When MRC researchers achieved a new milestone in the emerging field of synthetic genomics, LifeArc set this early-stage technology on a secure commercial path.
Dr Jason Chin and colleagues created the first viable organism with entirely re-engineered DNA, in an achievement that has been hailed by their peers as a landmark in the emerging field of synthetic genomics. The team, based at the MRC Laboratory of Molecular Biology (LMB) in Cambridge, produced the largest artificially-created genome to date, and the most complex: Syn61, a strain of E. coli with a fully synthetic genome.
In addition to the pure scientific value of this work, there is scope for interesting industrial applications. E. coli is already widely used in research and in the production of biopharmaceuticals (accounting for 30% of all approved therapeutic proteins), alcohols, biofuels, organic acids and many other products.
Against this background, LifeArc’s team carried out a market analysis to shed more light on the commercial potential. Although research in the lab has been underway for many years, development of this new technology for practical use is still at an early stage. This is a crucial time to secure intellectual property rights, along with funding to take the technology closer to market.
Protecting intellectual property
The creation of Syn61 was a long and arduous task, based on techniques that the LMB team developed over time.
The first step for LifeArc was to assess whether the work was patentable and whether patent rights would help boost the commercial offering in this case. Following this due diligence, LifeArc worked with Dr Chin’s group to file a priority patent application that covers Syn61 and the molecular alterations that led to its development.
Looking ahead, there are various commercial possibilities to explore. One of these opportunities is the potential to overcome existing issues with the industrial use of E. coli, such as infection of cultures by bacteriophage (phage), which can destroy productivity and the quality of valuable bioproduct.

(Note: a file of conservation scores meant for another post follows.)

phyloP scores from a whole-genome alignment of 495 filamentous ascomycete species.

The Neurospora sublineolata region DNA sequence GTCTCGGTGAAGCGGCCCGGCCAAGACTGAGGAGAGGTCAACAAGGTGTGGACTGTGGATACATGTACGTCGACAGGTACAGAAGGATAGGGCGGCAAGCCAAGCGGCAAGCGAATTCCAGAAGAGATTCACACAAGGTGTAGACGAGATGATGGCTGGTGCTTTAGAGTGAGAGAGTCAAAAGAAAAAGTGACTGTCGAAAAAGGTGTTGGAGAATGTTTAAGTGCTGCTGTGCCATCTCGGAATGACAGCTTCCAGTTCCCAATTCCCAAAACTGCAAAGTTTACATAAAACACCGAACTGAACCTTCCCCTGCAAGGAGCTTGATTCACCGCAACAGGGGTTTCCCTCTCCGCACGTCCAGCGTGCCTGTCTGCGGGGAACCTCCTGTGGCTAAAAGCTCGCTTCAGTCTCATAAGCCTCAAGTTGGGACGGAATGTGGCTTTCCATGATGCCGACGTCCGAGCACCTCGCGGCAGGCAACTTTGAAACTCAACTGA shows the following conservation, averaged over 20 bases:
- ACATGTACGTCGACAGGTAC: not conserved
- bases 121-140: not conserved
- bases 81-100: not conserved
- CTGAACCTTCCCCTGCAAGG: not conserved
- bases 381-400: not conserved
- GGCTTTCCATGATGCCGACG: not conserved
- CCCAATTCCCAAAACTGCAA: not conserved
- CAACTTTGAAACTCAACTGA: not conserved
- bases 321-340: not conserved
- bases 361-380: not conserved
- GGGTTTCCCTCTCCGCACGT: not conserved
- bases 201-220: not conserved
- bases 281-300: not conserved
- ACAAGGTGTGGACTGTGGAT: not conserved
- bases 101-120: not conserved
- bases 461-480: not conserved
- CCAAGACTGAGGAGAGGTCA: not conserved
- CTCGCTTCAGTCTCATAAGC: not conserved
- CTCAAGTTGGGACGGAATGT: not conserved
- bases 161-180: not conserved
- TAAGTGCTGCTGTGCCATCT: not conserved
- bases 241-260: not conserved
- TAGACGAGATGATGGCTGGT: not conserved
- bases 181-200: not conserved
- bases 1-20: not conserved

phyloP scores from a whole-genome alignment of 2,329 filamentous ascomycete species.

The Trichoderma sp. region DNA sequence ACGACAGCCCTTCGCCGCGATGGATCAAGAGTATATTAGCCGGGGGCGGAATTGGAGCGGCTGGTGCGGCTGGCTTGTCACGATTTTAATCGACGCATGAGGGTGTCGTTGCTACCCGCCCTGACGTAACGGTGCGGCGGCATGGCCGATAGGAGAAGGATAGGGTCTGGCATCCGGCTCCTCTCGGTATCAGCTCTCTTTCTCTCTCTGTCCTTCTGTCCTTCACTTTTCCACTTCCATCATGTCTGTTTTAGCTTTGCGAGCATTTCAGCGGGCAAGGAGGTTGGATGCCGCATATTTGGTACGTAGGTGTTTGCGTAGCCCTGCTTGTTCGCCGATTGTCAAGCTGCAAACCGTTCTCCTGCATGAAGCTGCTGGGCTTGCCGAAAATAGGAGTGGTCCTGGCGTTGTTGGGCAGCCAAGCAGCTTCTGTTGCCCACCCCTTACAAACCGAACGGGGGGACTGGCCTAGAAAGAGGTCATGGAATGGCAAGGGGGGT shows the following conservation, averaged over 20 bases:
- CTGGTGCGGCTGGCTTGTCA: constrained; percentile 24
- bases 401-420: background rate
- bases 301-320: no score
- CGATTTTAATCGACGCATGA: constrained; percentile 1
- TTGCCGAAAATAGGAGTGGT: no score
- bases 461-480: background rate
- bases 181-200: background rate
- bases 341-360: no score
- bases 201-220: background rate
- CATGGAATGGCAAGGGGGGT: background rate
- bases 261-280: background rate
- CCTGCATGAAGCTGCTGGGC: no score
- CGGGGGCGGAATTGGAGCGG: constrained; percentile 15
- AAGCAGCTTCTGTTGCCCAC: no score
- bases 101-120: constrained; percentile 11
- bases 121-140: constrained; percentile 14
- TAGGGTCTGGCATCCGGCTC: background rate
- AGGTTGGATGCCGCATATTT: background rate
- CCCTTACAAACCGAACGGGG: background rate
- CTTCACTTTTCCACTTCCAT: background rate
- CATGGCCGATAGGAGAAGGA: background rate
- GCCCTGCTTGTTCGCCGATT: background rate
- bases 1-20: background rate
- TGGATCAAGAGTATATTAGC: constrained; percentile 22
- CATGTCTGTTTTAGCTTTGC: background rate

Phage infection is difficult to prevent and the vulnerability of the bacterial culture is magnified by its high density and genetic homogeneity. Consequently, there is significant need for a strain of E. coli that is resistant to phage infection.
Funding for further research
There is more work to be done before this promising idea becomes a realistic business proposition. With help from a LifeArc business manager, the research group was awarded a Development Gap Fund (DGF) grant of £112,654 to further develop the technology to a stage where it would be more likely to attract licensees.
Further molecular changes to Syn61 are expected to generate new intellectual property, and LifeArc will continue to seek downstream collaborators and develop a marketing plan to enable the licensing of this technology to industry.
About the Development Gap Fund
- The Development Gap Fund is an MRC fund administered by LifeArc.
- It supports small-scale studies, building upon research in MRC institutes, to provide proof of concept for translational projects and facilitate commercialisation.
- A LifeArc business manager assists the investigator in preparing a proposal, and presents it to the fund’s expert panel for consideration.
- If you are interested in applying for funding, please contact us to learn more.
Blount BA, Ellis T. Construction of an Escherichia coli genome with fewer codons sets records. Nature. 2019;569(7757):492-494.
Fredens J, Wang K, de la Torre D, Funke LFH, Robertson WE, Christova Y, Chia T, Schmied WH, Dunkelmann DL, Beránek V, Uttamapinant C, Llamazares AG, Elliott TS, Chin JW. Total synthesis of Escherichia coli with a recoded genome. Nature.2019;569(7757):514-518.All Case Studies